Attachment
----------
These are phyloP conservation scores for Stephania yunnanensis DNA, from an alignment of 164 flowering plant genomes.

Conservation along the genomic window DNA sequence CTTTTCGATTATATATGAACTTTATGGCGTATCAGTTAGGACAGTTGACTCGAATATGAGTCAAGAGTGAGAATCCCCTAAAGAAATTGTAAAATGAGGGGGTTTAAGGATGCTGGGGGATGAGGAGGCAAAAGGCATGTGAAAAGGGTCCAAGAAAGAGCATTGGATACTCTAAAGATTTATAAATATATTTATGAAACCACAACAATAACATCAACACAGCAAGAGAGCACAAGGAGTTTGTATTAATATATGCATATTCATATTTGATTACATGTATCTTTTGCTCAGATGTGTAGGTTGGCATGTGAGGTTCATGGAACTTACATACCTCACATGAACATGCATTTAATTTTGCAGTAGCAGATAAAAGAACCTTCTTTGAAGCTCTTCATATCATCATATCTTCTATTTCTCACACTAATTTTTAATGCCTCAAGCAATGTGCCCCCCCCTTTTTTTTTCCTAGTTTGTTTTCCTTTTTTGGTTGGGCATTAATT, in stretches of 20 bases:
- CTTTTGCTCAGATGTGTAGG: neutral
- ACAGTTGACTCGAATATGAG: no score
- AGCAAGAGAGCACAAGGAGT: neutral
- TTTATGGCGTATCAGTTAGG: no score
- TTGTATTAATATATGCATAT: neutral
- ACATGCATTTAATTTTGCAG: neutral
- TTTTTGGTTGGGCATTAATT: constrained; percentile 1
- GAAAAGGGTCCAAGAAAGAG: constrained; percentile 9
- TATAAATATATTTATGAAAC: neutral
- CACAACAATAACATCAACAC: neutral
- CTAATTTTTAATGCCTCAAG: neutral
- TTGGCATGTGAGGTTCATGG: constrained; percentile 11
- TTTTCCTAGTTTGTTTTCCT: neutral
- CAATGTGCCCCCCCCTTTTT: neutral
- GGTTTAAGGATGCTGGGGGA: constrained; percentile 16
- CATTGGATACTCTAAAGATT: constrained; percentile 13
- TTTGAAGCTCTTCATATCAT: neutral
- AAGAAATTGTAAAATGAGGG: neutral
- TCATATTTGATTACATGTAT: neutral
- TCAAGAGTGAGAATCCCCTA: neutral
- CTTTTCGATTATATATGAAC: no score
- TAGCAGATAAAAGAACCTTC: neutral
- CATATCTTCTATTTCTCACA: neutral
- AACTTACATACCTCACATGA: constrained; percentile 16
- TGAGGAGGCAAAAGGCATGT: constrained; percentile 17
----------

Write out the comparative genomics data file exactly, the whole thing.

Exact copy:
These are phyloP conservation scores for Stephania yunnanensis DNA, from an alignment of 164 flowering plant genomes.

Conservation along the genomic window DNA sequence CTTTTCGATTATATATGAACTTTATGGCGTATCAGTTAGGACAGTTGACTCGAATATGAGTCAAGAGTGAGAATCCCCTAAAGAAATTGTAAAATGAGGGGGTTTAAGGATGCTGGGGGATGAGGAGGCAAAAGGCATGTGAAAAGGGTCCAAGAAAGAGCATTGGATACTCTAAAGATTTATAAATATATTTATGAAACCACAACAATAACATCAACACAGCAAGAGAGCACAAGGAGTTTGTATTAATATATGCATATTCATATTTGATTACATGTATCTTTTGCTCAGATGTGTAGGTTGGCATGTGAGGTTCATGGAACTTACATACCTCACATGAACATGCATTTAATTTTGCAGTAGCAGATAAAAGAACCTTCTTTGAAGCTCTTCATATCATCATATCTTCTATTTCTCACACTAATTTTTAATGCCTCAAGCAATGTGCCCCCCCCTTTTTTTTTCCTAGTTTGTTTTCCTTTTTTGGTTGGGCATTAATT, in stretches of 20 bases:
- CTTTTGCTCAGATGTGTAGG: neutral
- ACAGTTGACTCGAATATGAG: no score
- AGCAAGAGAGCACAAGGAGT: neutral
- TTTATGGCGTATCAGTTAGG: no score
- TTGTATTAATATATGCATAT: neutral
- ACATGCATTTAATTTTGCAG: neutral
- TTTTTGGTTGGGCATTAATT: constrained; percentile 1
- GAAAAGGGTCCAAGAAAGAG: constrained; percentile 9
- TATAAATATATTTATGAAAC: neutral
- CACAACAATAACATCAACAC: neutral
- CTAATTTTTAATGCCTCAAG: neutral
- TTGGCATGTGAGGTTCATGG: constrained; percentile 11
- TTTTCCTAGTTTGTTTTCCT: neutral
- CAATGTGCCCCCCCCTTTTT: neutral
- GGTTTAAGGATGCTGGGGGA: constrained; percentile 16
- CATTGGATACTCTAAAGATT: constrained; percentile 13
- TTTGAAGCTCTTCATATCAT: neutral
- AAGAAATTGTAAAATGAGGG: neutral
- TCATATTTGATTACATGTAT: neutral
- TCAAGAGTGAGAATCCCCTA: neutral
- CTTTTCGATTATATATGAAC: no score
- TAGCAGATAAAAGAACCTTC: neutral
- CATATCTTCTATTTCTCACA: neutral
- AACTTACATACCTCACATGA: constrained; percentile 16
- TGAGGAGGCAAAAGGCATGT: constrained; percentile 17